I have started a new blog series called ‘Van Life’ and it will mainly highlight wild camping and vegan tips in each country we visit. I really appreciate finding out information about this kind of thing whilst travelling to put me at ease and save time on finding wild spots and decent food.
Albania was a the country I was slightly apprehensive to visit, I don’t know why but I’ve heard horror stories about crazy Albanian drivers and awful roads. When you live in your vehicle, you kinda want to keep it away from this kind of stuff but, it wasn’t actually (that) bad!
Crossing the border from Montenegro at Muriqan – Sukobin was seamless, however the drive from Montenegro was not. See previous post! A hundred metres from the border are small huts where you can buy car insurance, the cheapest is €49 for 15 days. We wanted to find a camp spot pretty quickly so headed straight to the coast near Shëngjin as there were a lot of highly recommended places on Park4Night there. However, every place we tried had about 1000 mosquitoes either on the van or on Pete so we left and headed further south to Patok lagoon. There’s a sea turtle research centre there so we hoped we could visit them. The lagoon had less mosquitoes and free WiFi so we could plan our next few days of travel. Oh and the sea turtle place was closed!
From Patok we went into the big city, Tirana! Getting in was relatively okay, as long as you’re prepared to get beeped at and cars overtaking you from all angles then you’ll be fine! We stayed at a paid secure parking right next to the Grand Park. It’s location was perfect for exploring the city and there was even toilets and tap water. I have since read that tap water in Albania is highly chlorinated and to be honest, I did get a dicky tummy for a couple of days, but nothing too bad. Tirana is cool and if you’re nearby do stop by, we found some nice places to eat and drink.
With a bit of a hangover, we left Tirana for the bright lights of Durrës, what I now consider to be the Blackpool of Albania. We stayed one night in the shaded trees way south of the main strip. I’ve also since read that the coastline near there is highly polluted but we thought the sea was okay, not as clear as we’d swam in in Montenegro and Croatia.
After seeing a bit of northern Albania we kept pushing on south as we knew the beaches there were supposed to be incredible. Keeping to the coastline, we took the Llogora pass which was stunning with views of cloud covered mountains above you and perfect turquoise sea beaches below. We headed straight for Gjipe beach which did not disappoint. You pay a random woman 500 lekë to camp overnight in the upper car park then you walk 20 minutes down to one of the most beautiful beaches I’ve ever been to, definitely the nicest place I’ve ever swam in Europe. The water is so so clear, warm and calm. There are little caves to explore and sea cliffs to jump off. If you have a 4×4 you can drive down to the beach and camp there too. There’s two rustic (expensive) bars and an eco campground where you can also pitch your own tent.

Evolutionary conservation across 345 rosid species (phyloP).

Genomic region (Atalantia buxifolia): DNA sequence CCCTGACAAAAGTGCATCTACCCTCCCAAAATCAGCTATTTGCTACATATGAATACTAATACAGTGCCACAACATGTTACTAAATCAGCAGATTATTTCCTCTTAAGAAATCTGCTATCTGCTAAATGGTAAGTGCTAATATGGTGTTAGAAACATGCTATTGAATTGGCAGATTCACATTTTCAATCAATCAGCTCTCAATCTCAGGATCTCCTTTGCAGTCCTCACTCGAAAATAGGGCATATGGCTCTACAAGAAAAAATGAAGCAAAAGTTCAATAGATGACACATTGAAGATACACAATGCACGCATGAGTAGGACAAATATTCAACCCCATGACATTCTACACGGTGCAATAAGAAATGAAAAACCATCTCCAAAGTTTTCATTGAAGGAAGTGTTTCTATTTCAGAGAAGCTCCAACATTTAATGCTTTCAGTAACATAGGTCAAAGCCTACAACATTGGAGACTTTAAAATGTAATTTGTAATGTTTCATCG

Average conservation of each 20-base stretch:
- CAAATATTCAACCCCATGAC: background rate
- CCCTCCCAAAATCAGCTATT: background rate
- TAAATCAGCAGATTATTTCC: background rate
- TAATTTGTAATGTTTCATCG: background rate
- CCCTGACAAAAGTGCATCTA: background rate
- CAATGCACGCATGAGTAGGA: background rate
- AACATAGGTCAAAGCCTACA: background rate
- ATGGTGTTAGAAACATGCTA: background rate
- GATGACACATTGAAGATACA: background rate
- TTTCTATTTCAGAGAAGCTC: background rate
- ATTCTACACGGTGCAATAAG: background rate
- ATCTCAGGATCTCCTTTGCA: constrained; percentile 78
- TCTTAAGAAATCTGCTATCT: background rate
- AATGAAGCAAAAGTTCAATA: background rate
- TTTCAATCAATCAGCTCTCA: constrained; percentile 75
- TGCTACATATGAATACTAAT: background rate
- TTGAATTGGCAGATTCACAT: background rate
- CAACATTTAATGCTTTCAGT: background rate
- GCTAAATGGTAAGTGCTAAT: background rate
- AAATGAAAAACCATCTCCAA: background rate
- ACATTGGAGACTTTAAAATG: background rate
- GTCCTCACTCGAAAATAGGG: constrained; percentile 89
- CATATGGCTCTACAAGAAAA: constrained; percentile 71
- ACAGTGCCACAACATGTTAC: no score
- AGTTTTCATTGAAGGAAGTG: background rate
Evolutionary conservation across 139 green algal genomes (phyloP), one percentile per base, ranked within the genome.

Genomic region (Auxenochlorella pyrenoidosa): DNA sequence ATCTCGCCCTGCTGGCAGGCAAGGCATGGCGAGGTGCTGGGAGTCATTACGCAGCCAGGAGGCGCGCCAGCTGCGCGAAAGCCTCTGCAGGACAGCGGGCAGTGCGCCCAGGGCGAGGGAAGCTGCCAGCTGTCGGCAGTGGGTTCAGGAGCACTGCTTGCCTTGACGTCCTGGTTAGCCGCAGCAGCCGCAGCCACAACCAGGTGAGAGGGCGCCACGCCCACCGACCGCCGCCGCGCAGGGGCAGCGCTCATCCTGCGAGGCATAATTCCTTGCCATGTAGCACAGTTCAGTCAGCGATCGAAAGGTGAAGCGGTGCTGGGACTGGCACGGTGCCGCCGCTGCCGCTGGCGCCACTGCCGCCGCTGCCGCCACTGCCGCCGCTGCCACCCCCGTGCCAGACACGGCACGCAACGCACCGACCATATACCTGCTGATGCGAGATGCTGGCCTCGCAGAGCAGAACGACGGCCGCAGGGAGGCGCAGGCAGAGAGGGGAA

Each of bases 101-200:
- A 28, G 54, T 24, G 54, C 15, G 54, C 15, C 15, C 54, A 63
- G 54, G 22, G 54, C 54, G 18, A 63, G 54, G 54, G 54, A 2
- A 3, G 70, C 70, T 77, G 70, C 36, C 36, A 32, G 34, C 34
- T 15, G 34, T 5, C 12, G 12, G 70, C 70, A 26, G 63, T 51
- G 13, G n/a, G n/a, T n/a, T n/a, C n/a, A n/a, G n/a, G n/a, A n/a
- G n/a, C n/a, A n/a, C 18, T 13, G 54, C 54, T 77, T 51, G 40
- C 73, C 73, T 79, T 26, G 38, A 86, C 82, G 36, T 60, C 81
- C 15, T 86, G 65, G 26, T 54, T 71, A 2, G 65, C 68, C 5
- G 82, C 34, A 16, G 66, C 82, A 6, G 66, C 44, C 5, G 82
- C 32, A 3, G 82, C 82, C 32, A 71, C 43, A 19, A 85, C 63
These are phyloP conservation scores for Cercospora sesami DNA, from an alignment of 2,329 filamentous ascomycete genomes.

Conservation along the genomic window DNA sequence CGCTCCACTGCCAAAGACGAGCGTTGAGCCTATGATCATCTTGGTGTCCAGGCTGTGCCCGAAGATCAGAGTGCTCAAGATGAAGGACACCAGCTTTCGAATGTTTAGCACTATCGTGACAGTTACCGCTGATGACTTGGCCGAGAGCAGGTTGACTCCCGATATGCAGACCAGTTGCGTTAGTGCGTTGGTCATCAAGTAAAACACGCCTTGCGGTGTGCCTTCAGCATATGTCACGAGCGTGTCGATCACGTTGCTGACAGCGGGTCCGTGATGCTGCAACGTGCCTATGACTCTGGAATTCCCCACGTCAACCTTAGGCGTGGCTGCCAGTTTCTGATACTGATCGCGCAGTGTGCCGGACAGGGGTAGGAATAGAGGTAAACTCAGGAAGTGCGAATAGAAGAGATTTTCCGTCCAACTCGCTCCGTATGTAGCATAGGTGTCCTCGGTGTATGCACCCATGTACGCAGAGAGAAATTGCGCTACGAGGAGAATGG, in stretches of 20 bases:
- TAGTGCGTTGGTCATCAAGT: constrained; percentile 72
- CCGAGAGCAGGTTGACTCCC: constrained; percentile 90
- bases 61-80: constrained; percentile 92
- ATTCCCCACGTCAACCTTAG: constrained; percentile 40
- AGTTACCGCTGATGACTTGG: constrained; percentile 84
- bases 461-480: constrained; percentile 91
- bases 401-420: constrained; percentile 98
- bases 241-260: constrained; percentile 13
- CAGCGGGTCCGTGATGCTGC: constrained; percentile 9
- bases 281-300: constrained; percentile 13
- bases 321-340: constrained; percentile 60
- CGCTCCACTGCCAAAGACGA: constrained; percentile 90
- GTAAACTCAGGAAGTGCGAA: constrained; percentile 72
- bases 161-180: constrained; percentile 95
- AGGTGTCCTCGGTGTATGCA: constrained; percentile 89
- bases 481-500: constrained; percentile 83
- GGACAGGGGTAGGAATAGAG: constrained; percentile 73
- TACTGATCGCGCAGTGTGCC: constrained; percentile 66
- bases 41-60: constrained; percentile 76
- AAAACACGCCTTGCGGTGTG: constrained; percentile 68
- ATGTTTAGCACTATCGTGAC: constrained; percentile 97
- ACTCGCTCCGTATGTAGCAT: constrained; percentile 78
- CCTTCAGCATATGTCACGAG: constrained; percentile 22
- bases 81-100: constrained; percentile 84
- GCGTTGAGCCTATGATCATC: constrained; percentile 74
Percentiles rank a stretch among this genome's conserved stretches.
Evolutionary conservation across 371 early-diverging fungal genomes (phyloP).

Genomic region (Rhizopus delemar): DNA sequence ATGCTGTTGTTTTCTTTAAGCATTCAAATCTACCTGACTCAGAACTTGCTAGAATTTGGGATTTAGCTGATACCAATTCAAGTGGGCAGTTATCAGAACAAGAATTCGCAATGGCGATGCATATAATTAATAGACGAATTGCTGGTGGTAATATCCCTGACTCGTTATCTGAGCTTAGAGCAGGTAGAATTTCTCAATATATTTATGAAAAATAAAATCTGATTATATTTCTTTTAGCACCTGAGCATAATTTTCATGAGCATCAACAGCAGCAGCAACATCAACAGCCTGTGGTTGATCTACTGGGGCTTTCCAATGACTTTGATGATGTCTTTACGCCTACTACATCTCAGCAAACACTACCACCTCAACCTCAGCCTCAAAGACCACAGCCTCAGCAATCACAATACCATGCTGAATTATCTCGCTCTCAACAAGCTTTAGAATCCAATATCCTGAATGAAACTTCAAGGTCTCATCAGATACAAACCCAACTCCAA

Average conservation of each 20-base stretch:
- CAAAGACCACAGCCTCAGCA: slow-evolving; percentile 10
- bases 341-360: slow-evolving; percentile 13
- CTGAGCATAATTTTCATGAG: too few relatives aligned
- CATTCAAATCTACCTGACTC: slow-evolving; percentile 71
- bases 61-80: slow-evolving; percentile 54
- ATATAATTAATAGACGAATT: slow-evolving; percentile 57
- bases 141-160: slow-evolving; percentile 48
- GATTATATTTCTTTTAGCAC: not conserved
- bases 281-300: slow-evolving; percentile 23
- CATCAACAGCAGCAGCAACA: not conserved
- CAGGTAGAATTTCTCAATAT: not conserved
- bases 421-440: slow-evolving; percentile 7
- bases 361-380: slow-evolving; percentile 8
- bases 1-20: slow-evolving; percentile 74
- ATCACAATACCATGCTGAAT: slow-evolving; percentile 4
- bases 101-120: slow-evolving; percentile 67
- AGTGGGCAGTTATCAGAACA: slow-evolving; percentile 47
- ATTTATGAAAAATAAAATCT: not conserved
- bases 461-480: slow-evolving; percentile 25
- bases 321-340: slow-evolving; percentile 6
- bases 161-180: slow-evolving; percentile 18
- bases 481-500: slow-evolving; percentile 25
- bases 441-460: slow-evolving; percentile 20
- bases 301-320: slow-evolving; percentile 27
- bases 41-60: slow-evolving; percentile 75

Further south of Gjipe beach is Monastery beach which is a small cove stone beach. You can camp there for €5 a night, the bar/restaurant owner is so lovely and speaks perfect English. There’s toilets, showers and WiFi. We took our inflatable kayak out here and found our own private beach for the day. The coastline in southern Albania is spectacular with quiet beaches dotted all the way to Greece. I say quiet now, but do remember are visiting in mid-October.
The last big town near the border to Greece is Ksamil where we stayed overnight at the closed Last Bay bar which had a serene stoney beach. The last journey to Greece was a hilarious looking ferry crossing across a small section of river near Butrint. Onwards to Greece where we crossed the border at Qafë Botë – Sagiada Mavromati. This was easily done except for a question from the Greek police about Brexit, uch! We had an awesome time in Albania, should you be worried about taking your campervan there? Hell no! Get there before the huge hotel chains do!
Tips for Albania:
- Carry cash – except for in Tirana, cash points are hard to find and a lot of places you can’t pay on card.
- Buy fruit and veg at local stalls – Apart from Tirana, we never found a decent supermarket. Local small markets tend to sell all the same stuff; crisps, croissants, nuts, jarred vegetables and drinks.
- Driving in Tirana can be crazy but just go with the flow and be confident.
- There are petrol/fuel stations EVERYWHERE and some have water that is drinkable too, just ask the attendant.
Vegan food highlights:
Veggies restaurant in Tirana is awesome.
Conad supermarket at the bottom of Toptani Shopping Mall has some vegan options and the best thing we found was the 500ml soya milk. We found 1 litre cartons went off quite quickly in the van.
2 thoughts on “Van Life #4 | 7 days in Albania”
Love this content! I am vegetarian also and am going to be living in a van this fall! It will really be a challenge. Its inspiring to see other people who travel as vegans!